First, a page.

Last week we checked on three concerns for 2019-20 for the Penguins as far as regression. To repeat, it’s important to note this is not a prediction or a guarantee to project the future. Performances can ebb and flow, but usually play will level off as true talent level dictates.
Here’s some aspects to consider seeing how much replication can happen next season in 2020-21.
#1 Bryan Rust, point per game player
After scoring a total of 55 goals in the first 253 games played in the NHL (.22 goals/game) from 2015-19, Bryan Rust exploded in 2019-20, scoring 27 goals in 55 games (.49 goals/game). His points took a similar number recording 56 points in 55 games in 2019-20 (1.02 points/game), up from 114 points in those first 253 games (.45 points/game).
This is a big, huge jump into becoming an elite point producer. There are several reasons that show this is no coincidence or fluke and Rust should produce more in 2020-21 than he did from 2015-19.
For one point, Rust played a career-high 19:46 per game last season, he had been a 12-16 minute player previously. Along with these new minutes has been a permanent role with Sidney Crosby or Evgeni Malkin, the two highest point producers per game of this generation.
Rust’s role has changed on the power play too. Rust only recorded a total of two PPG and five PPP in his whole career before 2019-20, usually just playing mop up duties and throwaway power play minutes. That changed in a major way, Rust played 2:48 per game on the power play last season, and due to rotating injuries to Crosby (out mid-November to February) and Jake Guentzel (out January - end of season), Rust was able to be on the top power play group his whole season.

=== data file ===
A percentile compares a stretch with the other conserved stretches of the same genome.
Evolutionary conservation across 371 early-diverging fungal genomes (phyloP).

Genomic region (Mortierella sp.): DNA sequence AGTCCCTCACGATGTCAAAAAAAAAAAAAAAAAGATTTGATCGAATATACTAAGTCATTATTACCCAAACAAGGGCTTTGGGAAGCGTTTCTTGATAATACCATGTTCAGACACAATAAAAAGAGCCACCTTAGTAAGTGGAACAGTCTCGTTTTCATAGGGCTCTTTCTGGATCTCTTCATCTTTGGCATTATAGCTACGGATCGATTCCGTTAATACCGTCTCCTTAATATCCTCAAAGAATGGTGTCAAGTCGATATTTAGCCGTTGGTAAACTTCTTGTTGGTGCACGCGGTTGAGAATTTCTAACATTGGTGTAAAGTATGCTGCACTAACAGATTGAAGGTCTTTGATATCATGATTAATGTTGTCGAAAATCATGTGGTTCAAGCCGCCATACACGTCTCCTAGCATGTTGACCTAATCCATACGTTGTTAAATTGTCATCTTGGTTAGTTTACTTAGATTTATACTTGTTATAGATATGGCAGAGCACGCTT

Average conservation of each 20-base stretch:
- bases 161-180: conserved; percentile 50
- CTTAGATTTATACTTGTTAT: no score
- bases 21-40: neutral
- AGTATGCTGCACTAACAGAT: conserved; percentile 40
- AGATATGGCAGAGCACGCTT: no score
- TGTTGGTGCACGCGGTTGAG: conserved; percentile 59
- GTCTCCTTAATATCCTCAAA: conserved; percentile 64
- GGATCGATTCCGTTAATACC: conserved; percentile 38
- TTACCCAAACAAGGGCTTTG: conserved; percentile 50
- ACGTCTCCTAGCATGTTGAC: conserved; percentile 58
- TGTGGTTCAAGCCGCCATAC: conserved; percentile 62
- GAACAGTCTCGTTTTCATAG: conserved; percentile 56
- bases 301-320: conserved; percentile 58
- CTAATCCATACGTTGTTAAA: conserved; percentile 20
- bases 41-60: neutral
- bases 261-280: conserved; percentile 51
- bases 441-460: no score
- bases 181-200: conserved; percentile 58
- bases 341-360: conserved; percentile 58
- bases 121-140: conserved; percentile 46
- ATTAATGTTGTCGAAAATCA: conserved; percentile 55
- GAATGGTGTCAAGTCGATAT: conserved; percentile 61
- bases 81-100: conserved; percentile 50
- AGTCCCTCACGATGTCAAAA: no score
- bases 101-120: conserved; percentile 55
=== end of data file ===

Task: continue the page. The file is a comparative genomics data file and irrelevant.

Though the Pens have traded Patric Hornqvist, Rust’s spot on PP1 right now is unknown, especially if the team is at full-strength. Crosby, Malkin and Guentzel are no doubt players for that group, and Kris Letang is as well. That leaves one spot open, which could be for Rust. Or it could be held by offensive-defenseman Mike Matheson, or Jason Zucker, or maybe even Kasperi Kapanen. Or the Pens might seek to add a player still who could slot in here.
There is another red flag for Rust’s production as well. From 2015-19, he was a career 10.7% shooter. In 2019-20 that popped to a 17.9%, the 14th highest shooting percentage mark in the whole league last season. Playing with Crosby or Malkin is a reasonable bet to shoot above average, but remember that overall league average was 9.0% last year (with goalies stopping .910% across the league).
Rust shoots better than league average because he doesn’t take many of the long-range, low danger shots, but can he replicate 14th best shooting in the league again? Rust was on pace in a full 82 game season for a 40+ goal and 83 point season. That’s a really high bar to meet on a given year. He should score a lot more than the 19 goal season pace he was on (over 82 game rates) from 2016-19, but a 40 goal mark would be tough to approach, especially depending on where he ends up with the power play.
#2 The follow-up to Evgeni Malkin’s bounce back